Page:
However, the laws apply to all nations even the UK, and we have official channels for moving classified info to other nation-states, and for those official channels to have power and meaning, they must be legally enforceable.

The intel world is murky, and there is a lot of dubious (legally) info floating around and so what these AIPAC guys did is probably not too 'outrageous' in terms of rarity, dangerousness, or bad intent. However, it sure looks illegal according to the indictments. The best 2 AIPAC defenses appear to be a) entrapment (which still means they broke the law, they just got enticed into passing along US gov't secrets) and b) selective enforcement (i.e. everybody breaks these laws all the time for allies).

There are strong counter arguments to these defenses too. a) certainly we would be much less sympathetic to cries of "entrapment" if the feds asked, oh say, the Council on American-Islamic Relations (CAIR) if they wanted some classified info, and they said "yes." They would be persona non grata instantly on the Hill, whereas AIPAC has suffered little, if any, big political hits so far. so the rebuttal to the entrapment argument is: so what. you broke the law, it's called a sting operation, and it happens to law-breakers all the time. just because israel is a friend doesnt mean we break laws to help them does it?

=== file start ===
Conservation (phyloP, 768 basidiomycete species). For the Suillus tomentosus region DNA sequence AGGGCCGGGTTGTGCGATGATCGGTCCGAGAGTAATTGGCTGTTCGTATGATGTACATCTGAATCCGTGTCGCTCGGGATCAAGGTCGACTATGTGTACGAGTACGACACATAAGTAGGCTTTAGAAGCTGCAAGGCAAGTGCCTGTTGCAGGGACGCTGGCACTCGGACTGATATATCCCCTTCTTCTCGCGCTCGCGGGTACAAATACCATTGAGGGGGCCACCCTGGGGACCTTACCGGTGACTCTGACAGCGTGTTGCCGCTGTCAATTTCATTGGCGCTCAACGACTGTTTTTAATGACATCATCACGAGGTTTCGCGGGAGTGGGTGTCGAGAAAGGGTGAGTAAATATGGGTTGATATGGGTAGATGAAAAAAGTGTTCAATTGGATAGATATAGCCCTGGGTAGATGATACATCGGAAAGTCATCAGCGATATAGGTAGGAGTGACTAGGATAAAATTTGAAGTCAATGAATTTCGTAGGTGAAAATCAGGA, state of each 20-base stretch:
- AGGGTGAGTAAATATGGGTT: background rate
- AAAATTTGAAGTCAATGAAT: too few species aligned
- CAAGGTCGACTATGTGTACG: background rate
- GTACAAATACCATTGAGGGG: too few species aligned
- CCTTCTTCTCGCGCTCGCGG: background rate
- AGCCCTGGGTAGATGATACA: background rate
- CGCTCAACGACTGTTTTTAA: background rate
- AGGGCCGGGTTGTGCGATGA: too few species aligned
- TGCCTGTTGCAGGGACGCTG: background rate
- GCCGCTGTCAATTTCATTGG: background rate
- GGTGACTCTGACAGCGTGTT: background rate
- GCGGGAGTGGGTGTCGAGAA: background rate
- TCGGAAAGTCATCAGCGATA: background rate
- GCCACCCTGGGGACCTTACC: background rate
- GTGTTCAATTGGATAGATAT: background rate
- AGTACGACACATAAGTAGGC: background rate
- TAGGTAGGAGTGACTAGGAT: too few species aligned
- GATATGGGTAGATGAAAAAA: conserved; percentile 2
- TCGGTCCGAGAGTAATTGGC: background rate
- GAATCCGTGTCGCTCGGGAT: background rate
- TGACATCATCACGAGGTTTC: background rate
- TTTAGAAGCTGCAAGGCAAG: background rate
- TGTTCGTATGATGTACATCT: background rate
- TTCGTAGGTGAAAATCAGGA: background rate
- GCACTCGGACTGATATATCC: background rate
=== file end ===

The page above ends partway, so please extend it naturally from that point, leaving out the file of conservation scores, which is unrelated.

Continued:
Selective enforcement again only plays on sympathy for jews and israel. but the last group of laws to be scrapped for uneven enforcement should be espionage laws, since sometimes the gov't doesnt want to prosecute for security reasons. (if CAIR was spying, we might just want to listen in, but by indicting AIPAC, we are showing we have no interest in spying on them longterm, we don't want their info, we just want to keep ours safe).

but long story short, read the indictments. it seems to me like laws have been broken (you could argue AIPAC was justified and US interests havent been harmed, but the legal case seems pretty tight). unless the FBI and US gov't is lying publicly to get AIPAC, these guys will plea (like Larry Franklin already has) or get convicted in my view.
8.22.2005 11:41am
David E. Bernstein (mail):
Pure speculation, but given what appears to be tremendous resources put into a relatively minor case (long-term surveillance, wiretaps, sting operations, etc.), it looks to me like the investigators were hoping to crack a much bigger spy case, but, when they one didn't reveal itself, decided that they had to settle for indicting Franklin and the two AIPAC staffers for trafficking in classified info.
8.22.2005 12:41pm
Even accepting Prof. Bernstein's assertion that you can find anti-Semitism under pretty much every stone in "intellectual circles," you can find overt anti-Arab and anti-Palestinian sentiments in pretty much every circle of American society. Rightly or wrongly, I sometimes perceive such sentiments in Prof. Bernstein's own posts.